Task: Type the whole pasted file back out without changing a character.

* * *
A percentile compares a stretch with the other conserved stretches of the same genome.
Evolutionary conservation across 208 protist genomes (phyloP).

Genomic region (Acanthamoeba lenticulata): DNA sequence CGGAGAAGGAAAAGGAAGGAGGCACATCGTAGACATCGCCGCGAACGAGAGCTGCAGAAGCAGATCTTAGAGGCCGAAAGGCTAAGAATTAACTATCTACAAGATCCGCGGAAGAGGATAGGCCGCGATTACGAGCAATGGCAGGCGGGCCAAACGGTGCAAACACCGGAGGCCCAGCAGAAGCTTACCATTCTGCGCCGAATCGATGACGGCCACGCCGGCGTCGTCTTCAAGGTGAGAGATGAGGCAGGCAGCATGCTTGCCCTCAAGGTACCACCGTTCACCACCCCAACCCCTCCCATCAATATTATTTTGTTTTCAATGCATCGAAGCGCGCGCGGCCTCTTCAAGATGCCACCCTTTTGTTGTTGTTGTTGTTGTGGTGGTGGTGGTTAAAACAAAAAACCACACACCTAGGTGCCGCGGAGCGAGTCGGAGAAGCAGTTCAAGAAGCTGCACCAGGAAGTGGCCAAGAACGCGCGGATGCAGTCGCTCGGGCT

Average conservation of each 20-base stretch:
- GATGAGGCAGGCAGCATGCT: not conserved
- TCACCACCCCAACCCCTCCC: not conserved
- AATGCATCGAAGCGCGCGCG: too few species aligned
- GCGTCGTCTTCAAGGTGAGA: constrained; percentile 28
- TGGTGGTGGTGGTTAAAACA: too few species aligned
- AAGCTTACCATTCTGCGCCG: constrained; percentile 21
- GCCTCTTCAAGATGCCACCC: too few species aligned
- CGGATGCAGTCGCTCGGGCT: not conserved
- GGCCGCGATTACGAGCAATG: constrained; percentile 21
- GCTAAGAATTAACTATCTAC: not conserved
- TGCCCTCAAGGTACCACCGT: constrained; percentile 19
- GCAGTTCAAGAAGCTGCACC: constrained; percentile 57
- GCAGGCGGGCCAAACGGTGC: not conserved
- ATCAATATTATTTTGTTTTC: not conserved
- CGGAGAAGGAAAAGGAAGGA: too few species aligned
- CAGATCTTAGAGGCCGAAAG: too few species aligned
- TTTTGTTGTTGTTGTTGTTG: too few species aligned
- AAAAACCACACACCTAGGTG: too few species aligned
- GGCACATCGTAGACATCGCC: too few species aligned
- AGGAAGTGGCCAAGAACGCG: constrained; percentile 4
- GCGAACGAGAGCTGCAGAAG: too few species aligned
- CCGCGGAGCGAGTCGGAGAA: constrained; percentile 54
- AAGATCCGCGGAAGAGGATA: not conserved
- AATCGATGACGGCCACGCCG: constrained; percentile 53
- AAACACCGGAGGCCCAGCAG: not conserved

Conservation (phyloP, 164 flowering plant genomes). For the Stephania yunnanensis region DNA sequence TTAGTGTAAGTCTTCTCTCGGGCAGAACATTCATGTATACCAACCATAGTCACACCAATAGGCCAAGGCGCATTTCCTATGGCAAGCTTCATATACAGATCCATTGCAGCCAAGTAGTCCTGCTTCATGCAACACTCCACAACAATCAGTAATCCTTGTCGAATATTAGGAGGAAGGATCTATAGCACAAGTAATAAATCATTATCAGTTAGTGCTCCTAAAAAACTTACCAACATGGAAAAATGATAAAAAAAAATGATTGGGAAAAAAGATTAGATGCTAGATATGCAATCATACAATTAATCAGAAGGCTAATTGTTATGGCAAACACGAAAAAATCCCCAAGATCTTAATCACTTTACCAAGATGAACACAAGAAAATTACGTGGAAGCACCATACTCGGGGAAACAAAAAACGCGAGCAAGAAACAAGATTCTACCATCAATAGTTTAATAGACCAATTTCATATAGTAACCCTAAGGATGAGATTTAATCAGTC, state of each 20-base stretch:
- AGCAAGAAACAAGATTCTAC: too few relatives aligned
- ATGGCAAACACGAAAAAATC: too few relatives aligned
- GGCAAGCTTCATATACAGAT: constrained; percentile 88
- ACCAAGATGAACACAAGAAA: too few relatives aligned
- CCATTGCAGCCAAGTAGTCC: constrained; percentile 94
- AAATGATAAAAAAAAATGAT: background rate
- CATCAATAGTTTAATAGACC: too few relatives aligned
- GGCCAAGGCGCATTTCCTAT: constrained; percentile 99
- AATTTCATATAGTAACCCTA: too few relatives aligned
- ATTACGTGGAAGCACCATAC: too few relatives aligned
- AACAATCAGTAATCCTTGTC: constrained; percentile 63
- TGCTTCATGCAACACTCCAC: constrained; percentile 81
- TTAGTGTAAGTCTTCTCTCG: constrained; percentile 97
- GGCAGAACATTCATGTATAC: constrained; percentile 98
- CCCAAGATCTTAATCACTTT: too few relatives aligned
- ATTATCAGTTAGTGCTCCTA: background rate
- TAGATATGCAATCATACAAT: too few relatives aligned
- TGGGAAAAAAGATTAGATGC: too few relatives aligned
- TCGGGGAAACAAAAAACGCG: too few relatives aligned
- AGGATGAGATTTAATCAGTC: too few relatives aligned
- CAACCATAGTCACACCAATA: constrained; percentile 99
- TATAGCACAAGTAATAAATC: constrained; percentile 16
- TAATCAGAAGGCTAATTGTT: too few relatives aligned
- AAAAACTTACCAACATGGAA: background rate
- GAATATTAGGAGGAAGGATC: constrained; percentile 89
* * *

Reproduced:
A percentile compares a stretch with the other conserved stretches of the same genome.
Evolutionary conservation across 208 protist genomes (phyloP).

Genomic region (Acanthamoeba lenticulata): DNA sequence CGGAGAAGGAAAAGGAAGGAGGCACATCGTAGACATCGCCGCGAACGAGAGCTGCAGAAGCAGATCTTAGAGGCCGAAAGGCTAAGAATTAACTATCTACAAGATCCGCGGAAGAGGATAGGCCGCGATTACGAGCAATGGCAGGCGGGCCAAACGGTGCAAACACCGGAGGCCCAGCAGAAGCTTACCATTCTGCGCCGAATCGATGACGGCCACGCCGGCGTCGTCTTCAAGGTGAGAGATGAGGCAGGCAGCATGCTTGCCCTCAAGGTACCACCGTTCACCACCCCAACCCCTCCCATCAATATTATTTTGTTTTCAATGCATCGAAGCGCGCGCGGCCTCTTCAAGATGCCACCCTTTTGTTGTTGTTGTTGTTGTGGTGGTGGTGGTTAAAACAAAAAACCACACACCTAGGTGCCGCGGAGCGAGTCGGAGAAGCAGTTCAAGAAGCTGCACCAGGAAGTGGCCAAGAACGCGCGGATGCAGTCGCTCGGGCT

Average conservation of each 20-base stretch:
- GATGAGGCAGGCAGCATGCT: not conserved
- TCACCACCCCAACCCCTCCC: not conserved
- AATGCATCGAAGCGCGCGCG: too few species aligned
- GCGTCGTCTTCAAGGTGAGA: constrained; percentile 28
- TGGTGGTGGTGGTTAAAACA: too few species aligned
- AAGCTTACCATTCTGCGCCG: constrained; percentile 21
- GCCTCTTCAAGATGCCACCC: too few species aligned
- CGGATGCAGTCGCTCGGGCT: not conserved
- GGCCGCGATTACGAGCAATG: constrained; percentile 21
- GCTAAGAATTAACTATCTAC: not conserved
- TGCCCTCAAGGTACCACCGT: constrained; percentile 19
- GCAGTTCAAGAAGCTGCACC: constrained; percentile 57
- GCAGGCGGGCCAAACGGTGC: not conserved
- ATCAATATTATTTTGTTTTC: not conserved
- CGGAGAAGGAAAAGGAAGGA: too few species aligned
- CAGATCTTAGAGGCCGAAAG: too few species aligned
- TTTTGTTGTTGTTGTTGTTG: too few species aligned
- AAAAACCACACACCTAGGTG: too few species aligned
- GGCACATCGTAGACATCGCC: too few species aligned
- AGGAAGTGGCCAAGAACGCG: constrained; percentile 4
- GCGAACGAGAGCTGCAGAAG: too few species aligned
- CCGCGGAGCGAGTCGGAGAA: constrained; percentile 54
- AAGATCCGCGGAAGAGGATA: not conserved
- AATCGATGACGGCCACGCCG: constrained; percentile 53
- AAACACCGGAGGCCCAGCAG: not conserved

Conservation (phyloP, 164 flowering plant genomes). For the Stephania yunnanensis region DNA sequence TTAGTGTAAGTCTTCTCTCGGGCAGAACATTCATGTATACCAACCATAGTCACACCAATAGGCCAAGGCGCATTTCCTATGGCAAGCTTCATATACAGATCCATTGCAGCCAAGTAGTCCTGCTTCATGCAACACTCCACAACAATCAGTAATCCTTGTCGAATATTAGGAGGAAGGATCTATAGCACAAGTAATAAATCATTATCAGTTAGTGCTCCTAAAAAACTTACCAACATGGAAAAATGATAAAAAAAAATGATTGGGAAAAAAGATTAGATGCTAGATATGCAATCATACAATTAATCAGAAGGCTAATTGTTATGGCAAACACGAAAAAATCCCCAAGATCTTAATCACTTTACCAAGATGAACACAAGAAAATTACGTGGAAGCACCATACTCGGGGAAACAAAAAACGCGAGCAAGAAACAAGATTCTACCATCAATAGTTTAATAGACCAATTTCATATAGTAACCCTAAGGATGAGATTTAATCAGTC, state of each 20-base stretch:
- AGCAAGAAACAAGATTCTAC: too few relatives aligned
- ATGGCAAACACGAAAAAATC: too few relatives aligned
- GGCAAGCTTCATATACAGAT: constrained; percentile 88
- ACCAAGATGAACACAAGAAA: too few relatives aligned
- CCATTGCAGCCAAGTAGTCC: constrained; percentile 94
- AAATGATAAAAAAAAATGAT: background rate
- CATCAATAGTTTAATAGACC: too few relatives aligned
- GGCCAAGGCGCATTTCCTAT: constrained; percentile 99
- AATTTCATATAGTAACCCTA: too few relatives aligned
- ATTACGTGGAAGCACCATAC: too few relatives aligned
- AACAATCAGTAATCCTTGTC: constrained; percentile 63
- TGCTTCATGCAACACTCCAC: constrained; percentile 81
- TTAGTGTAAGTCTTCTCTCG: constrained; percentile 97
- GGCAGAACATTCATGTATAC: constrained; percentile 98
- CCCAAGATCTTAATCACTTT: too few relatives aligned
- ATTATCAGTTAGTGCTCCTA: background rate
- TAGATATGCAATCATACAAT: too few relatives aligned
- TGGGAAAAAAGATTAGATGC: too few relatives aligned
- TCGGGGAAACAAAAAACGCG: too few relatives aligned
- AGGATGAGATTTAATCAGTC: too few relatives aligned
- CAACCATAGTCACACCAATA: constrained; percentile 99
- TATAGCACAAGTAATAAATC: constrained; percentile 16
- TAATCAGAAGGCTAATTGTT: too few relatives aligned
- AAAAACTTACCAACATGGAA: background rate
- GAATATTAGGAGGAAGGATC: constrained; percentile 89